The Philippines, 2018, 112’, Tagalog with English
Directed by: Joel Lamangan
Assistant Director: Rosswhil Hilario
Script: Eric Ramos
Story: Ferdinand Dizon Lapuz, Eric Ramos, Joel Lamangan
Photography (color): Rain Yamson II
Editing: Mai Calapardo
Production Design: Jay Custodio
Music: Emerzon Texon
Sound: Alex J. Tomboc, Albert Michael Idioma
Producers: Harlene Bautista, Dennis C. Evangelista, Ferdinand Lapuz
Cast: Eddie Garcia (Ramon), Gloria Romeo (Sylvia), Tony Mabesa (Fredo), Tirso Cruz III (Emman), Aiko Melendez (Georgina), Sunshine Dizon (Fe), Max Collins (Young Sylvia), Shido Roxas (Young Ramon), Ross Pesigan (Young Fredo), Jim Pebanco (Ben), Albie Casino (Jonel), Sue Prado (Nena), Tanya Gomez (Merly), Marcus Madrigal (Andy), Zeke Sarmenta (Lara), Adrian Cabido (Jairus), Noel Comia Jr. (Rufus), Nella Marie Dizon (Bessie), Celine Juan (Glenda), Hero Bautista (Atty. Castillo), Ali Forbes (Cathy), Vince Rillon (Patrick), Ace Merfel (Richard), Lady Diane Alvaro (Donna), Tabs Sumulong (Mrs. Villacampa), Bryan Altes (Mr. Emilio Saturnino), Vicky Vega-Cabigting (Atty. Mapa), Cecile Yumul (Principal Magnaye), Mark Nepomuceno (Mr. Lim), Arthur Cabigting (Mr. Baldemor), Dola Garcia (Jet), Shane Patrick Carrera (Little Fredo), Marco Fabular (Little Ramon), Jel Makahis (Papa Ni Fredo), Vince Andre Casil Penalosa (Young Emman)
Rainbow’s Sunset finds retired senator Ramon Estrella (Eddie Garcia) coming out to his family at an elderly age to be with his dying best friend and lover Fredo (Tony Mabesa). Though his wife (Gloria Romero) is supportive, their three children – Eddie (Tirso Cruz III), Georgina (Aiko Melendez) and Fe (Sunshine Dizon) – are not. In the hopes of concealing their father’s “scandal,” they reveal more about the things they struggle to accept within their own lives.
The film paints a portrait of a dysfunctional family and a close-minded community through the lens of a budding political dynasty. Within the first ten minutes, Rainbow’s Sunset establishes the facade that the Estrella family attempts to maintain: one of strength, resilience, and moral cleanliness. Though Ramon and Fredo’s love is unjustly villainized by outsiders, we are shown that the ones who cast a stone are the ones guilty of far greater sins: Eddie has an affair with an intern, Fe dates a man younger than her, and Georgina attempts to manipulate her family to protect her newly established career as a politician.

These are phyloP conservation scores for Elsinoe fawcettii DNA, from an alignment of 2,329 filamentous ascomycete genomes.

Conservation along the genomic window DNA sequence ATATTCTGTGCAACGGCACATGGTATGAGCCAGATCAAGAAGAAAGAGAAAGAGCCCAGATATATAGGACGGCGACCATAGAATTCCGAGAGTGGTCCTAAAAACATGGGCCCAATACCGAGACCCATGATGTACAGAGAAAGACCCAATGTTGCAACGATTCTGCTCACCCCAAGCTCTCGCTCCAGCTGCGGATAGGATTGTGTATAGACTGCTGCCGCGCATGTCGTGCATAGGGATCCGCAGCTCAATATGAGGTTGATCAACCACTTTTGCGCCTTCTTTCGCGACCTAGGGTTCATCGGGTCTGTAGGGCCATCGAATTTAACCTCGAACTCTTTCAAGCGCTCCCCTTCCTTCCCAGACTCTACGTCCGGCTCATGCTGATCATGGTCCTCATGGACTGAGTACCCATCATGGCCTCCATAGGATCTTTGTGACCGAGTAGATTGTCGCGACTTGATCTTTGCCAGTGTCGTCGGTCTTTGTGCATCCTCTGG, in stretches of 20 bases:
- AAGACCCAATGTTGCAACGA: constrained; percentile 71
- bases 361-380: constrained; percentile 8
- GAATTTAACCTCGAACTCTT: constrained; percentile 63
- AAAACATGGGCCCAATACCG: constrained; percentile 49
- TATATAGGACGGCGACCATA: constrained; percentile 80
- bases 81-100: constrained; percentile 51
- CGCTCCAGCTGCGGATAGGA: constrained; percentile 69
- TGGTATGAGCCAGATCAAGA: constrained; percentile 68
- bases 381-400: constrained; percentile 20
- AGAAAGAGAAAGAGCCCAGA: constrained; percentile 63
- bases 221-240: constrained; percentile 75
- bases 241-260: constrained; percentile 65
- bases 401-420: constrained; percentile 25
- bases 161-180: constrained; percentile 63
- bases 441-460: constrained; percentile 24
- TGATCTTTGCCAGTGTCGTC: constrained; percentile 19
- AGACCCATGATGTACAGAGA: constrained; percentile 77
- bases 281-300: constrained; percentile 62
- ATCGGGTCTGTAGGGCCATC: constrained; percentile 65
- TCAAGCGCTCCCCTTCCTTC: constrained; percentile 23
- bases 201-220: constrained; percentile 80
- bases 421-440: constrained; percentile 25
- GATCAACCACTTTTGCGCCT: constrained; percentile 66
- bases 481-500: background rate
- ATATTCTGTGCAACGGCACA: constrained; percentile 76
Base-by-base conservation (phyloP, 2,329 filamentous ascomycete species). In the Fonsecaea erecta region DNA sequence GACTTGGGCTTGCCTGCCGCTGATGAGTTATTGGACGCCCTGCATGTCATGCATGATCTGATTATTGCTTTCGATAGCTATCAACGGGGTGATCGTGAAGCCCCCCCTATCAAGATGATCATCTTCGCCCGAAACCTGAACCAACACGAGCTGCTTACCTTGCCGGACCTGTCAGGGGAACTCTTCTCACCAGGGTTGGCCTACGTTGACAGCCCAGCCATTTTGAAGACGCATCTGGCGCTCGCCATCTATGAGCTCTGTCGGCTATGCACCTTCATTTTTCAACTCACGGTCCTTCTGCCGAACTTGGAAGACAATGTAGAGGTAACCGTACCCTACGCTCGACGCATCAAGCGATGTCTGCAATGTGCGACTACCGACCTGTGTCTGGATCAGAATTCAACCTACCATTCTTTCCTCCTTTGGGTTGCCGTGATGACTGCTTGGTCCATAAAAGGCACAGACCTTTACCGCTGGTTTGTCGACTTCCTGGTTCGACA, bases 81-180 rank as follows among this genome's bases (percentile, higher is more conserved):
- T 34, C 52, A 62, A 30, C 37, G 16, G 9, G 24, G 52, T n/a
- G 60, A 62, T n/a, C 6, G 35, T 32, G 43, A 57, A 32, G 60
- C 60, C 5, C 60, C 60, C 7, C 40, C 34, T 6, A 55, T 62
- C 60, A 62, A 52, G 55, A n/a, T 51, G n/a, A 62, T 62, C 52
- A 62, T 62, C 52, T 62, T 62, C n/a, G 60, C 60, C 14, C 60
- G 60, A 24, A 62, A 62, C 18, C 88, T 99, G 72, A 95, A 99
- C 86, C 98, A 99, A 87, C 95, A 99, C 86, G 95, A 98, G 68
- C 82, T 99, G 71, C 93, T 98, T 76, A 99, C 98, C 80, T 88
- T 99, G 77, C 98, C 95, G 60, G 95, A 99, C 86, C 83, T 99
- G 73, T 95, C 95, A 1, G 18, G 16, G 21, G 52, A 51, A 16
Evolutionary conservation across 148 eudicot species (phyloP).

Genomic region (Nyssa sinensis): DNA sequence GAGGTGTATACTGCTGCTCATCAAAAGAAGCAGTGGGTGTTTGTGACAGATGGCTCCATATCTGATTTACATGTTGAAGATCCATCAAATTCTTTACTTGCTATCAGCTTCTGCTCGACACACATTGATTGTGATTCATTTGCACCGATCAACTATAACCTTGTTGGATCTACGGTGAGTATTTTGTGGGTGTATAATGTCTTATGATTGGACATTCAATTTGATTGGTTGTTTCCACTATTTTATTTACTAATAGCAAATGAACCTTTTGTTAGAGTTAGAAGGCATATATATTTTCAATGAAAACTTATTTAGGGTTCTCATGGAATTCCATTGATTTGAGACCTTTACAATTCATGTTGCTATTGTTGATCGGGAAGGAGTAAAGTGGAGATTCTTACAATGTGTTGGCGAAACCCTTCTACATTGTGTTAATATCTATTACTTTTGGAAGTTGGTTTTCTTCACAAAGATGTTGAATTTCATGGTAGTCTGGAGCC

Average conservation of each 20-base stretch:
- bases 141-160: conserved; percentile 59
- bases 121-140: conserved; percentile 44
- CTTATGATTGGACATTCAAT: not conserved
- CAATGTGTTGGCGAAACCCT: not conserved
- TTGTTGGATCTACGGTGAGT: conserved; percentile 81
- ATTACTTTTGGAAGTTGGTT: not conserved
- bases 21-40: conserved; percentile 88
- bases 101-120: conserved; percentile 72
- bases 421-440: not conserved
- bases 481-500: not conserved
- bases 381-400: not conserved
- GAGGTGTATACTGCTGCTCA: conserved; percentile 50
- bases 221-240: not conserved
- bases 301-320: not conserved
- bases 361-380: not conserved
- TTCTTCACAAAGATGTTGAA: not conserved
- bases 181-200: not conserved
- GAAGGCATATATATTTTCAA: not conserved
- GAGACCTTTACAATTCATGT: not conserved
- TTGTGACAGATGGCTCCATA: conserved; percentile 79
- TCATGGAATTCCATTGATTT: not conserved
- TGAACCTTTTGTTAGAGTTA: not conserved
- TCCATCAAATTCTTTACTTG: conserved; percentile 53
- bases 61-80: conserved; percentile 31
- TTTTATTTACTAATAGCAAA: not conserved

The script oscillates between clunky dialogue and genuine moments of connection. But director Joel Lamangan and writer Eric Ramos return a figure in Filipino queer cinema that is often unseen or untold: elderly gay couples and polyamorous relationships. This is unsurprising of Lamangan, who has been involved in telling the story of many important queer narratives in Filipino cinema such as Zsazsa Zaturrnah Ze Muzikal and Mano Po. Throughout his films, traditions and norms are challenged by the arrival or existence of other characters.
As their families unravel and give in to their personal demons, the relationship between Ramon, Fredo, and even Sylvia remains untouched. Much like the ancestral home that Fredo chooses to spend his last days in, their love and support stands the test of time and circumstance. It is a pristine product of understanding and years of compromise, forged during a time when these were few and far between.
The moments that focus on Ramon and Fredo are golden. The two share an undeniable chemistry, manifesting years of waiting to be with one another with subtle looks and gestures. This holds true for their younger counterparts (Roxas and Pesigan, respectively) and love is shown through simple acts of companionship: reading a book bedside, waiting outside in a classroom, etc. Kisses are used sparingly but when they arrive on screen, they are salve for the chaos outside.
These scenes are more emotional now years after their passing, as their legacies in Filipino entertainment and queer culture are now crystallized. Garcia is well-known ally of the LGBTQ+ community for his statements of support for the community and for starring in Lino Brocka’s Dipped in Gold (Tubog sa Ginto, 1971) – the first Filipino film to openly tackle a homosexual relationship. He continues this later on with projects such as Bwakaw (2012) and Rainbow’s Sunset.
Like Garcia, Ramon continues to resist bowing down to these pleasantries of society. At the twilight of one’s life, what more are we willing to lose in adherence to society? It’s in this final commitment to generosity – one defined by honesty and rebellion – that we find the family and community transformed. Acceptance, the real kind, is a product of not only time but also of love and justice.
Joel Lamangan studied film and theater at schools in the Philippines and abroad. He acted and directed for stage and television, then took screen roles, before opting for film direction, making his debut in 1991 with his own version of Darna. Among his more notable films are The Flor Contemplacion Story, with film icon actress Nora Aunor (1995), Pusong Mamon (1998), Deathrow (2000), Hubog (2001), Blue Moon (2006), Deadline (2011) and Justice (2014). Rainbow’s Sunset (2018, with Eddie Garcia and Tony Mabesa) won nine awards at the Metro Manila Film festival.
1994 – Pangako ng Kahapon
1995 – The Flor Contemplacion Story
1999 – Sidhi
2000 – Deathrow
2002 – Mano po
2006 – Zsazsa Zaturnnah Ze Moveeh
2018 – Rainbow’s Sunset
2020 – Lockdown
2021 – Son of the Macho Dancer